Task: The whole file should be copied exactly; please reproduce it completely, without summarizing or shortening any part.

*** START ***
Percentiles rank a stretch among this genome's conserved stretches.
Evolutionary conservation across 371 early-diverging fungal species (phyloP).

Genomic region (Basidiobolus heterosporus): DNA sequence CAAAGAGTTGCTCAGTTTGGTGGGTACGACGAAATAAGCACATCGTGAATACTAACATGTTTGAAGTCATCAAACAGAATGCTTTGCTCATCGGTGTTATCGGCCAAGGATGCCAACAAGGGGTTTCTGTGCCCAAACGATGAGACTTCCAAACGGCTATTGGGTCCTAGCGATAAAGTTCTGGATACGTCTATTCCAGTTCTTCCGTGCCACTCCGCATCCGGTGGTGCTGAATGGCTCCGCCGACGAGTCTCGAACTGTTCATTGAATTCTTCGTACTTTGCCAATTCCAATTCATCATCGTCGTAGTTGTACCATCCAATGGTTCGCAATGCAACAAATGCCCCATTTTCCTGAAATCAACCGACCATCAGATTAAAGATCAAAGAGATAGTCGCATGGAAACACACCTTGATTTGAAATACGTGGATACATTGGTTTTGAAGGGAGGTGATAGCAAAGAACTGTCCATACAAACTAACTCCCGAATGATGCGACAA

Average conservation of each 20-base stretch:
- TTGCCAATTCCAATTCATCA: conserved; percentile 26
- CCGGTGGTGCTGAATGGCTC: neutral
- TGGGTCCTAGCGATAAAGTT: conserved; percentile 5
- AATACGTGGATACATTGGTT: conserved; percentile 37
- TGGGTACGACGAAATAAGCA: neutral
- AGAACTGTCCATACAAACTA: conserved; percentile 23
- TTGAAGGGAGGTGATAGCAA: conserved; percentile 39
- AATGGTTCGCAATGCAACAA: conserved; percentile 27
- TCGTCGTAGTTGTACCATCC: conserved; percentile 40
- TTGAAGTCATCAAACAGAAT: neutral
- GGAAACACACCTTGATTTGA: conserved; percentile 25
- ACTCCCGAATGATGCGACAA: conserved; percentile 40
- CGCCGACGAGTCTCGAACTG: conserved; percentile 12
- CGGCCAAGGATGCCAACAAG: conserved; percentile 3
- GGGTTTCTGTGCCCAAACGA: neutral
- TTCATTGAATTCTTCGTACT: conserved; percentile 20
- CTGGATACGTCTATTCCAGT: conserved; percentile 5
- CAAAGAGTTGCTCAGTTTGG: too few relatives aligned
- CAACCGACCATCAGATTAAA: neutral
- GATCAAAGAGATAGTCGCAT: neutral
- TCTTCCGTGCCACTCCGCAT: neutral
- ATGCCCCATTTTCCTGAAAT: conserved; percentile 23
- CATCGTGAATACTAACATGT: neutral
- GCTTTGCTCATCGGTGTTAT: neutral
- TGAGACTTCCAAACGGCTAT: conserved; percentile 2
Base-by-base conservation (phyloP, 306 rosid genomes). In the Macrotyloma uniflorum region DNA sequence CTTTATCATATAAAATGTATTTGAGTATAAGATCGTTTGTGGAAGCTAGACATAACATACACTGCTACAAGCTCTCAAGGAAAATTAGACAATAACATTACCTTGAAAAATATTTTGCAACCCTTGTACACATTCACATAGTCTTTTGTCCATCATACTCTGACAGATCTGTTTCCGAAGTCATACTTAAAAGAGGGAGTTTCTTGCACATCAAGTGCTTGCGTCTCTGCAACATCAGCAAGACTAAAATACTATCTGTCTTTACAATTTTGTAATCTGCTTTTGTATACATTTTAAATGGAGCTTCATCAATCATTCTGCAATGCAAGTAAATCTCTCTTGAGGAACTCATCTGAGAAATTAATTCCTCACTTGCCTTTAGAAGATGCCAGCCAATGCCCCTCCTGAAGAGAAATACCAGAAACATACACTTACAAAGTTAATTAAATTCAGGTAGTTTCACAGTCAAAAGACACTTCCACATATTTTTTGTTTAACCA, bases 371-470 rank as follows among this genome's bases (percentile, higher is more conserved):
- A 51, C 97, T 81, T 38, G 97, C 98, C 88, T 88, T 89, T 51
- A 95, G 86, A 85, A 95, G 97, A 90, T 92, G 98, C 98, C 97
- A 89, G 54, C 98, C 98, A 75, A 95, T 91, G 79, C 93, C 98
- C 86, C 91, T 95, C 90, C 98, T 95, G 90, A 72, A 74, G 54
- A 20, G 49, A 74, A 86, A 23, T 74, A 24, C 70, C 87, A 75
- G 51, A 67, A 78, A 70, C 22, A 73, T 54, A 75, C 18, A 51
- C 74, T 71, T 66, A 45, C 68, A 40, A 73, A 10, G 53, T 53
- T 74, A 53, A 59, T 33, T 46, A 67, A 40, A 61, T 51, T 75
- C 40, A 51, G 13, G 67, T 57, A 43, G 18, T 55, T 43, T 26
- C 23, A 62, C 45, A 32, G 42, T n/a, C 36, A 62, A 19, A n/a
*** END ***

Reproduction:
Percentiles rank a stretch among this genome's conserved stretches.
Evolutionary conservation across 371 early-diverging fungal species (phyloP).

Genomic region (Basidiobolus heterosporus): DNA sequence CAAAGAGTTGCTCAGTTTGGTGGGTACGACGAAATAAGCACATCGTGAATACTAACATGTTTGAAGTCATCAAACAGAATGCTTTGCTCATCGGTGTTATCGGCCAAGGATGCCAACAAGGGGTTTCTGTGCCCAAACGATGAGACTTCCAAACGGCTATTGGGTCCTAGCGATAAAGTTCTGGATACGTCTATTCCAGTTCTTCCGTGCCACTCCGCATCCGGTGGTGCTGAATGGCTCCGCCGACGAGTCTCGAACTGTTCATTGAATTCTTCGTACTTTGCCAATTCCAATTCATCATCGTCGTAGTTGTACCATCCAATGGTTCGCAATGCAACAAATGCCCCATTTTCCTGAAATCAACCGACCATCAGATTAAAGATCAAAGAGATAGTCGCATGGAAACACACCTTGATTTGAAATACGTGGATACATTGGTTTTGAAGGGAGGTGATAGCAAAGAACTGTCCATACAAACTAACTCCCGAATGATGCGACAA

Average conservation of each 20-base stretch:
- TTGCCAATTCCAATTCATCA: conserved; percentile 26
- CCGGTGGTGCTGAATGGCTC: neutral
- TGGGTCCTAGCGATAAAGTT: conserved; percentile 5
- AATACGTGGATACATTGGTT: conserved; percentile 37
- TGGGTACGACGAAATAAGCA: neutral
- AGAACTGTCCATACAAACTA: conserved; percentile 23
- TTGAAGGGAGGTGATAGCAA: conserved; percentile 39
- AATGGTTCGCAATGCAACAA: conserved; percentile 27
- TCGTCGTAGTTGTACCATCC: conserved; percentile 40
- TTGAAGTCATCAAACAGAAT: neutral
- GGAAACACACCTTGATTTGA: conserved; percentile 25
- ACTCCCGAATGATGCGACAA: conserved; percentile 40
- CGCCGACGAGTCTCGAACTG: conserved; percentile 12
- CGGCCAAGGATGCCAACAAG: conserved; percentile 3
- GGGTTTCTGTGCCCAAACGA: neutral
- TTCATTGAATTCTTCGTACT: conserved; percentile 20
- CTGGATACGTCTATTCCAGT: conserved; percentile 5
- CAAAGAGTTGCTCAGTTTGG: too few relatives aligned
- CAACCGACCATCAGATTAAA: neutral
- GATCAAAGAGATAGTCGCAT: neutral
- TCTTCCGTGCCACTCCGCAT: neutral
- ATGCCCCATTTTCCTGAAAT: conserved; percentile 23
- CATCGTGAATACTAACATGT: neutral
- GCTTTGCTCATCGGTGTTAT: neutral
- TGAGACTTCCAAACGGCTAT: conserved; percentile 2
Base-by-base conservation (phyloP, 306 rosid genomes). In the Macrotyloma uniflorum region DNA sequence CTTTATCATATAAAATGTATTTGAGTATAAGATCGTTTGTGGAAGCTAGACATAACATACACTGCTACAAGCTCTCAAGGAAAATTAGACAATAACATTACCTTGAAAAATATTTTGCAACCCTTGTACACATTCACATAGTCTTTTGTCCATCATACTCTGACAGATCTGTTTCCGAAGTCATACTTAAAAGAGGGAGTTTCTTGCACATCAAGTGCTTGCGTCTCTGCAACATCAGCAAGACTAAAATACTATCTGTCTTTACAATTTTGTAATCTGCTTTTGTATACATTTTAAATGGAGCTTCATCAATCATTCTGCAATGCAAGTAAATCTCTCTTGAGGAACTCATCTGAGAAATTAATTCCTCACTTGCCTTTAGAAGATGCCAGCCAATGCCCCTCCTGAAGAGAAATACCAGAAACATACACTTACAAAGTTAATTAAATTCAGGTAGTTTCACAGTCAAAAGACACTTCCACATATTTTTTGTTTAACCA, bases 371-470 rank as follows among this genome's bases (percentile, higher is more conserved):
- A 51, C 97, T 81, T 38, G 97, C 98, C 88, T 88, T 89, T 51
- A 95, G 86, A 85, A 95, G 97, A 90, T 92, G 98, C 98, C 97
- A 89, G 54, C 98, C 98, A 75, A 95, T 91, G 79, C 93, C 98
- C 86, C 91, T 95, C 90, C 98, T 95, G 90, A 72, A 74, G 54
- A 20, G 49, A 74, A 86, A 23, T 74, A 24, C 70, C 87, A 75
- G 51, A 67, A 78, A 70, C 22, A 73, T 54, A 75, C 18, A 51
- C 74, T 71, T 66, A 45, C 68, A 40, A 73, A 10, G 53, T 53
- T 74, A 53, A 59, T 33, T 46, A 67, A 40, A 61, T 51, T 75
- C 40, A 51, G 13, G 67, T 57, A 43, G 18, T 55, T 43, T 26
- C 23, A 62, C 45, A 32, G 42, T n/a, C 36, A 62, A 19, A n/a